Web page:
A handsome actor in period clothing. Do I need to say more? No? I didn't think so. (But I'm going to anyway.) The photos below are in chronological order of setting.
As John Thornton in North and South, based on the 1855 novel by Elizabeth Gaskell. The setting is industrial era Victorian England. John Thornton runs the family cotton mill; he is serious and hard-working. Thornton's dark and brooding nature is echoed in his sober, dark suit, tall stovepipe hat, and smartly tied cravats. Cravats which are removed (along with jacket) later in the series to surprisingly arousing effect. (For an in depth and fascinating look at Mr. Thornton's wardrobe, including the very interesting possible meanings of various cravat knots, see this post at the Feminema blog.) Suffice to say, John Thornton's wardrobe remains among my very favorites in the Armitage ouevre.
On the opposite end of the spectrum, Richard wore the looser, more bohemian, and slightly shabby wardrobe of a struggling artist when he portrayed Claude Monet in the BBC production, The Impressionists. I wasn't a huge fan of the hair or the scraggly goatee, but the clothing itself wasn't too terrible. Still, I prefer Mr. Armitage in something a bit more tailored.
In Malice Aforethought (based on a 1931 novel and apparently set at that same period), Richard plays a wealthy, snide fellow--once again, with questionable facial hair. We don't see much of him in this production, but I like this light colored windowpane check suit and sweater vest, which he wears to a backyard tennis match. He looks quite smart, and it's nice to see him in light colors for a change.
As Nazi agent Heinz Kruger--in action. You can't tell here, but the jacket is double-breasted--not my favorite thing in men's fashion--but he wears it well. Sometimes Armitage reminds me a little of Cary Grant. I'd love to see him in some 1930s-1940s period pieces, not just for the wardrobe but because it would be nice to see him in another romantic comedy (he was adorable in the Vicar of Dibley). But lately it seems like he's contracted the Sean Bean Curse, and his characters keep getting killed.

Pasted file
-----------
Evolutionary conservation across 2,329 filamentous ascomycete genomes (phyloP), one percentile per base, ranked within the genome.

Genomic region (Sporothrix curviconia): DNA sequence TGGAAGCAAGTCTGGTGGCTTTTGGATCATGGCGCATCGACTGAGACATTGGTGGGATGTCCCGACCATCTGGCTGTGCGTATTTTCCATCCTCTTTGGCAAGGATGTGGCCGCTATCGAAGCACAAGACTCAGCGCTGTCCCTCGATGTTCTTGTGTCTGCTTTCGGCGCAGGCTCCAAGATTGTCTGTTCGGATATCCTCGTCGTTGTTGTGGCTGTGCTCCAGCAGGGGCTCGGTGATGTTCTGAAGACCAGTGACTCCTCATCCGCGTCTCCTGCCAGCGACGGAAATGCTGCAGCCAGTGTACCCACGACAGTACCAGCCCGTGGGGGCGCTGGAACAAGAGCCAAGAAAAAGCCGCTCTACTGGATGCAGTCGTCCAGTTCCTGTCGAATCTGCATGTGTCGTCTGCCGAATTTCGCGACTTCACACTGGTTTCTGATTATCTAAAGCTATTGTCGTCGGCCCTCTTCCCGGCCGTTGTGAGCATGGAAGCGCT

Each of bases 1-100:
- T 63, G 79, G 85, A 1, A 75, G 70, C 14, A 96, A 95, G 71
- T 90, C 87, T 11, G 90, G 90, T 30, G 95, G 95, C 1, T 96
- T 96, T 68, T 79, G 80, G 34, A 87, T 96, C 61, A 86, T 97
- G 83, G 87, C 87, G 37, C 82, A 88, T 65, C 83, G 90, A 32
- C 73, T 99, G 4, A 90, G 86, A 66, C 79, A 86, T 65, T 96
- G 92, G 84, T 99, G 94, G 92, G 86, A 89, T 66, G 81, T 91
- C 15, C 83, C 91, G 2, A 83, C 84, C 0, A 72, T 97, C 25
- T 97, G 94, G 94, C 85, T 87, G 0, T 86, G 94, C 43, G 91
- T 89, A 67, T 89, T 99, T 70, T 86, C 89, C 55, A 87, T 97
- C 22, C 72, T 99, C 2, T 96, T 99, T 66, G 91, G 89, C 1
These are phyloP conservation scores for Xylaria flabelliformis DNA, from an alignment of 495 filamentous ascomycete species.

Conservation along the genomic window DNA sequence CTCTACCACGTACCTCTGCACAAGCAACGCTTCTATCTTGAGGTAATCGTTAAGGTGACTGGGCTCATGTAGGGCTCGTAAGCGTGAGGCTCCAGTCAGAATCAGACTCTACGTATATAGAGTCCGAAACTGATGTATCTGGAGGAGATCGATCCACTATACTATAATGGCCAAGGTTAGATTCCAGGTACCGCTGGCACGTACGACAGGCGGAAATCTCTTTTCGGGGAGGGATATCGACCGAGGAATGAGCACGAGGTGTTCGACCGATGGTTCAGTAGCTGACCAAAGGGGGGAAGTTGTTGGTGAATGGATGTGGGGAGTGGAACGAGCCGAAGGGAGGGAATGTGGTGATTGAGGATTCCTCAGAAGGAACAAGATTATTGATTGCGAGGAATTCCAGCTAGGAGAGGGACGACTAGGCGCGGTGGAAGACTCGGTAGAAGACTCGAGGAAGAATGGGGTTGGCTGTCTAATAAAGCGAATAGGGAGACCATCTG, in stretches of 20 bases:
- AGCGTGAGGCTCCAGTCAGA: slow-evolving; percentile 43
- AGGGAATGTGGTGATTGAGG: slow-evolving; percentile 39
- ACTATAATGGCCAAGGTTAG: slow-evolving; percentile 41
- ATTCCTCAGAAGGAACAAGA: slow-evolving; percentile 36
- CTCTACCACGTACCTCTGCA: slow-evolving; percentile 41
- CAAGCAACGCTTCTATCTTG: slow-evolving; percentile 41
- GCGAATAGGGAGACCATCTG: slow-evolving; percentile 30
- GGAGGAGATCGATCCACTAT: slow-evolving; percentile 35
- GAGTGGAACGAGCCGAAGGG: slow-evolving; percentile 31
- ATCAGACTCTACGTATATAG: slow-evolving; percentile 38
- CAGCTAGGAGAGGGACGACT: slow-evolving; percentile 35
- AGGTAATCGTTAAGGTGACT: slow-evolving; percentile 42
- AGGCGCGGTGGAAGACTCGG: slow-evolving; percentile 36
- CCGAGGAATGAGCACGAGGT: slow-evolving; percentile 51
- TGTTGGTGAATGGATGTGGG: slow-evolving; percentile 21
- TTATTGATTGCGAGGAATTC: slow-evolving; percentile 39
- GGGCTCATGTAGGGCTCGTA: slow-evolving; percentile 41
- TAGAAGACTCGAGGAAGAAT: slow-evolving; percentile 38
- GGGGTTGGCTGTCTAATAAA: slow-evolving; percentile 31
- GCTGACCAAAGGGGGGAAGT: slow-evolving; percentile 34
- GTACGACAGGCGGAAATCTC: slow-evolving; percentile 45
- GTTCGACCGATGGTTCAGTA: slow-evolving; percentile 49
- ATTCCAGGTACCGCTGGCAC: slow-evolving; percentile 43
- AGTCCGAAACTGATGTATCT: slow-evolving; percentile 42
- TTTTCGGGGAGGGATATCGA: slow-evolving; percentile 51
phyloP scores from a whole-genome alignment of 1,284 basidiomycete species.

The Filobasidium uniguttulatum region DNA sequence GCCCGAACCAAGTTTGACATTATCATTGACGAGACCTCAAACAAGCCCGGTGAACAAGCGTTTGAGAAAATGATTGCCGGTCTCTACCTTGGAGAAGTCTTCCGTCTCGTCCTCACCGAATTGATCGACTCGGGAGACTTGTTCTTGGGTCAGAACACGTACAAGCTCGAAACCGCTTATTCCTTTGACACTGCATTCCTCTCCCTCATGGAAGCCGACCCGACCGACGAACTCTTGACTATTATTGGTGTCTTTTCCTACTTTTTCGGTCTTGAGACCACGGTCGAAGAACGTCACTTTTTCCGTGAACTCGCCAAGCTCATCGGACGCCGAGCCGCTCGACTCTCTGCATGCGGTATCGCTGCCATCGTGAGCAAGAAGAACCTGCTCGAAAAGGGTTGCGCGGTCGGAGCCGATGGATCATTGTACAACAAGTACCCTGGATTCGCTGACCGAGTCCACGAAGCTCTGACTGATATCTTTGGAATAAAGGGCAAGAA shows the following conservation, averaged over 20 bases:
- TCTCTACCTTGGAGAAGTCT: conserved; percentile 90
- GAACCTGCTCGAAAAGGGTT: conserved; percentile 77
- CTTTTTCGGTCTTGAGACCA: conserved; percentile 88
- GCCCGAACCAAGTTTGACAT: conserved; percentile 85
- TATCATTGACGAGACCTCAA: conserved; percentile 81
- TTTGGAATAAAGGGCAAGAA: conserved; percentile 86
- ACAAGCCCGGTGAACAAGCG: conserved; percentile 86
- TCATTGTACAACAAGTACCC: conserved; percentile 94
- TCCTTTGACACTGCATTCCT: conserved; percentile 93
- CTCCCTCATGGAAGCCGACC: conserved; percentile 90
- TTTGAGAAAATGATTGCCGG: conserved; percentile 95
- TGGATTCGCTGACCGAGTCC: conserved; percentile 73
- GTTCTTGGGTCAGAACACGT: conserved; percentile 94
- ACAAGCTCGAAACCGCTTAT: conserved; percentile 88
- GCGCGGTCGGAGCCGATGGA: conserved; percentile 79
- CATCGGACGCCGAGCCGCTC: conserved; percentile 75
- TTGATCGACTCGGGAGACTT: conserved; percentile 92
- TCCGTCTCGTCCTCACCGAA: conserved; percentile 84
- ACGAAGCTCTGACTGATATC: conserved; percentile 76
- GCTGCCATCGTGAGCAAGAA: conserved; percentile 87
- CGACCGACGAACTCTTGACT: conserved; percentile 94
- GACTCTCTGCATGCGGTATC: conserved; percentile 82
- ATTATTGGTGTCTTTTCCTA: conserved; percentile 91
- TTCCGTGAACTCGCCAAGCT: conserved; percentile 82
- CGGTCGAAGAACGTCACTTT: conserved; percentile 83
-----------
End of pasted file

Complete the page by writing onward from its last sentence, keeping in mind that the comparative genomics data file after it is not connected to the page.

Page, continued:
Richard as bitter, hard-drinking Phillip Durrant in Miss Marple: Ordeal by Innocence. It's set in the 1950s, but the contained, almost claustrophobic setting of a posh English manor house makes the era seem moot. Richard wears classic, timeless tweedy suit jackets or--as you see here--wooly knitwear. I kind of really want to snuggle up to him here, despite his snarl.
And finally, as Ricky Deeming in George Gently: Gently Go Man. The George Gently series is set in the 1960s. (It also has a beautiful northern England setting and lots of fun 1960s fashions--worth checking out beyond the single episode Armitage is in.) Richard doesn't wear anything particularly 1960s here, but, wardrobe-wise, it competes with North and South for my favorite. I love the motorcycle jacket with the scarf and Elvis-y hair. And that plaid shirt. I really really really love that. I would like to think of Richard wearing lots of plaid shirts in his off-screen life. (I would like to see Richard in a more typically 1960s Rat Pack or mod suit one day.)
A couple of notes: I did not include Edwardian costume drama Marie Lloyd here, because I have not seen it. I also didn't include Robin Hood because the costumes were (purposefully) not historically accurate.
Of course, I have to wonder if Richard Armitage wears vintage in his offscreen life. From interviews, it sounds like he doesn't think terribly much about clothing or fashion, so I'd guess he probably doesn't wear vintage...at least not on purpose. He has also talked in interviews about being somewhat thrifty (owning an older model car, for example), and then there's this...
There is a series of candid photos of Richard in 2010 carrying this fantastic bag. I'm not sure if it's very old (looking closely at the photo at full size makes me think not), but it's certainly well-used. Which I like, and take as a good sign. I bet a good stylist could get him wearing vintage, and wearing it very well.
(All photos via RichardArmitageNet.com)